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Bengali vegetarian restaurant plans for former Prickly Pear premises




Karim Ullah is hoping to open a vegan and vegetarian restaurant at the former Prickly Pear in Hockerill Street Pic: Vikki Lince
Karim Ullah is hoping to open a vegan and vegetarian restaurant at the former Prickly Pear in Hockerill Street Pic: Vikki Lince

Crowdfunding is under way in a bid to launch a vegan and vegetarian Bengali restaurant in the former Prickly Pear premises in Bishop's Stortford.

The project is the brainchild of Karim Ullah and his wife Sultana. Their culinary creations are familiar to town residents through Brohmon, their pop-up Indian restaurant, which has featured at the Marne Inn and Wheatsheaf pubs and the Gin Palace bar.

The Prickly Pear in Hockerill Street had served Mexican dishes for the past decade but closed in October with this message to customers: “We felt it was our time to leave on a high and to discover new life experiences.

“We can’t thank our customers enough for the continued support and custom we have received over the years. We have thoroughly enjoyed our time serving you all and we are going away with the best memories.”

Karim hopes to foster the same loyalty. He said: “We are very keen to secure the former Prickly Pear restaurant, now on the market, and we are working to raise the funds via crowdfunding.

“We are looking to raise £50,000 and are offering 20% equity for investors. Our preference would be to raise £250 from 200 local investors and we have found quite a few who are happy to invest. We are of course looking for more and would be happy to hear from anyone that maybe interested.”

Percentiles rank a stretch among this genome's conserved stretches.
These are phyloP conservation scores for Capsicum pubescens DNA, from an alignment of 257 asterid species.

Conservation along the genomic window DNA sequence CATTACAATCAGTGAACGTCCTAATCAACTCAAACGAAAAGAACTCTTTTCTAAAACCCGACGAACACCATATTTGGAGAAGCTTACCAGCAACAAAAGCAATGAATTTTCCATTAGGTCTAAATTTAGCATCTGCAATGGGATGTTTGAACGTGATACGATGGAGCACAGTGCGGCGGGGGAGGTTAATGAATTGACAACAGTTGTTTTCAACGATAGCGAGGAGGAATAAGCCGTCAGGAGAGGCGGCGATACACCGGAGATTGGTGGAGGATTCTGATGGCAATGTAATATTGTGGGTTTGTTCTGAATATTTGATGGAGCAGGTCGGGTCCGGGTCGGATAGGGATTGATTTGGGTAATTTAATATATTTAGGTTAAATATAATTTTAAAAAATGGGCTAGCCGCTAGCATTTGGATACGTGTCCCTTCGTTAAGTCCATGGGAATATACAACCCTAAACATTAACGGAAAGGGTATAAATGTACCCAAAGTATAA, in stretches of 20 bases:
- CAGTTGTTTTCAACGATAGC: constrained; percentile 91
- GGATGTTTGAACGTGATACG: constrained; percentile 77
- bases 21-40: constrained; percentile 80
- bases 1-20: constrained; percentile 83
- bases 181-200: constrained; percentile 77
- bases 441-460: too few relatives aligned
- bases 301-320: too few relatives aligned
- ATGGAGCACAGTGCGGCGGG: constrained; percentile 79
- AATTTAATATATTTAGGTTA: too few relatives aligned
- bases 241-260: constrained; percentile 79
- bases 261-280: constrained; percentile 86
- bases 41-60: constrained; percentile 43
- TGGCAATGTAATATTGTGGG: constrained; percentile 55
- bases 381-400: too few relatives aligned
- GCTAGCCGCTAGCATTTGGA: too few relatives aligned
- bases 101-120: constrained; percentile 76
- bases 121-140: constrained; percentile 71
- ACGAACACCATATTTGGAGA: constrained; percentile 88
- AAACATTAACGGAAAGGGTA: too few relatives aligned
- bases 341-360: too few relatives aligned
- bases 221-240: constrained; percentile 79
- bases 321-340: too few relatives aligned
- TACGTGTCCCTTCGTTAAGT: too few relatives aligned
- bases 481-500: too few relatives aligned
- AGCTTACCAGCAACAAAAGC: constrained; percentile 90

He explained the concept: “We are a vegetarian and vegan restaurant serving authentic Bengali dishes and we are not aware of any other restaurant that does this in the UK. There are vegetarian Indian restaurants, but most of them specialise in food from South India.

“We can offer a much healthier menu than the high street Indian restaurants. We have created a special lunch menu so that people can look forward to something much more exciting than what’s available in town.

“We have also created a special kids’ menu as we want kids to look forward to eating a meal at Brohmon and not just come along because their parents want to eat an Indian meal.”

Ultimately Karim would like the new venture to become a Certified B Corporation, a new kind of business that balances purpose and profit. They are legally required to consider the impact of their decisions on their staff, customers, suppliers, community and the environment. Currently no UK restaurant holds the status.

Karim added: “We would also employ local people as we believe there are enough talented people who can do the jobs that need to be done. We are happy to train them and we are hopeful they will enjoy being part of our team.

“We are going completely against the grain, but we are confident we are doing the right thing.”

Elsewhere in the town, Sophie Jackson and her staff at Lollylou hair and beauty salon in North Street are preparing for a move to new premises in Florence Walk and a new name – Jackson and Smith. Koar boutique in the arcade, which has several empty units, has now shut up shop.

In North Street, male and female fashion store Spirit is at the end of its lease while in South Street the Blue Elephant Indian restaurant is also boarded up.

At Coopers of Stortford in Bridge Street, the Margaret Kay concession selling flowers, chocolates, wines and ales is set to reopen on November 5 after refurbishment. Across the street, Muse boutique has reopened after an interior refit.

There are new looks too for Wilko in Jackson Square, Boots in Potter Street and Sainsbury’s at Thorley Park, and the Nationwide building society’s move to larger premises in South Street is now complete.



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